1.

Application of an electrical current to the cell forms small pores in the plasma
membrane that the DNA can pass through.

a.

Cell
s with walls must be converted to protoplasts (G+ cells without their
cell walls) for this technique to work.

iii.

Protoplast fusion. Fig. 9.5.

1.

Protoplasts in solution will fuse to form hybrid cells at a slow rate; adding
polyethylene glycol increases the
rate of fusion.

2.

Once fusion occurs, the 2 chromosomes may undergo natural recombination.

iv.

Gene gun. Fig. 9.6.

1.

Microscopic particles of gold or tungsten are coated with DNA and shot out of a
gene gun with a burst of helium; the particles can penetrate

plant cell walls and
enter into plant cells.

v.

Microinjection. Fig. 9.7.

1.

A glass micropipette is used to inject DNA into a cell.

c.

Obtaining DNA.
[Students should read on their own].


i.

There are two main sources of genes that genetic engineers can tap
:

1.

Gene libraries are made up of pieces of an entire genome stored in bacterial
plasmids or in phages. Fig. 9.8.

2.

Synthetic DNA is made by a DNA synthesis machine.

d.

Cloning the Genes of Eukaryotes.

i.

Genes containing introns are not useful to the genet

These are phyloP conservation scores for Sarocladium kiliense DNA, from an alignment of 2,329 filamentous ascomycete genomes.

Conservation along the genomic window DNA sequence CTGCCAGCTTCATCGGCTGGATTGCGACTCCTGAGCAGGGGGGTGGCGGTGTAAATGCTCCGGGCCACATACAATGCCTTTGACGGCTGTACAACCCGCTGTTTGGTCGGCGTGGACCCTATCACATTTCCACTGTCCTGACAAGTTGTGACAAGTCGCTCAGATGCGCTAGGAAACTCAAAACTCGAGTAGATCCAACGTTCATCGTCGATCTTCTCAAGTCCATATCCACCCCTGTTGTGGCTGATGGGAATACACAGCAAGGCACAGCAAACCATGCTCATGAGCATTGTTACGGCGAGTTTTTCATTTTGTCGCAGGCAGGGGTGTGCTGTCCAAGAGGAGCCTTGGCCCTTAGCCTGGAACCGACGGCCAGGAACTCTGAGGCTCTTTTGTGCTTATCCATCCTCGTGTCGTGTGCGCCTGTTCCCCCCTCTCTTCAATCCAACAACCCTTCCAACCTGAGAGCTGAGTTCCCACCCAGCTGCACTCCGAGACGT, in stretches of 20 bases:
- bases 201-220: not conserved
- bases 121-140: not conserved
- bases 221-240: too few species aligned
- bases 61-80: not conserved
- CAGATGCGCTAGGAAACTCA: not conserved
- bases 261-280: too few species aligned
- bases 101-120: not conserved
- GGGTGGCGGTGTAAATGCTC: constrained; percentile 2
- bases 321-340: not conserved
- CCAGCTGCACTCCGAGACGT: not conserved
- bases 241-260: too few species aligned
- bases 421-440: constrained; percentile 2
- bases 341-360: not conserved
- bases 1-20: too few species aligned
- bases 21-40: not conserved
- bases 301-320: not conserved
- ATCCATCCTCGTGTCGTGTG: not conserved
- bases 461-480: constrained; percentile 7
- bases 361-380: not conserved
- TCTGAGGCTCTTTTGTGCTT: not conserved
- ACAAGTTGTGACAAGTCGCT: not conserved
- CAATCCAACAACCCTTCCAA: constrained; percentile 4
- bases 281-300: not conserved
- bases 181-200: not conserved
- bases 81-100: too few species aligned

ic engineer.

1.

They are typically too large to work with.

2.

If inserted into a bacterium, the introns will not be removed from the mRNA
transcript and the product of translation will be non
-
functional.

ii.

Complementary DNA (cDNA) is made from an mRNA templa
te by the enzyme reverse
transcriptase. Fig. 9.9.

1.

The result is a DNA molecule without introns.

2.

This is commonly used to obtain eukaryotic genes that can then be inserted into a
prokaryote.

e.

Selecting a the desired clone from a gene library:

i.

Genera
lly a two (or more) step procedure:

ii.

STEP 1
-

using a procedure known as “blue
-
white screening,” genetic engineers can
determine which cells possess a recombinant plasmid (i.e. containing ‘foreign’, cloned
DNA). Fig. 9.11.

1.

The plasmid vector contains a g
ene that codes for ampicillin resistance.

2.

The host bacterium cannot survive on a medium that contains ampicillin unless it
has taken up the plasmid.

3.

The plasmid vector has a second gene that codes for the enzyme β
-
galactosidase
(this is the same gene (
lac

Z) we saw in the
lac

operon; the enzyme cleaves
lactose into glucose and galactose).

a.

The β
-
galactosidase gene has several sites that can be cut by
restriction
enzymes.

4.

The plasmid vector and foreign DNA containing the gene of interest are digested
with the same restriction enzyme.

5.

Fragments of the foreign DNA will insert into the β
-
galactosidase gene, rendering
it non functional.

6.

The recombinan
t plasmid is inserted into ampicillin
-
sensitive bacteria by
transformation.

7.

The recombinant bacteria are grown on a special medium called X
-
gal, which (in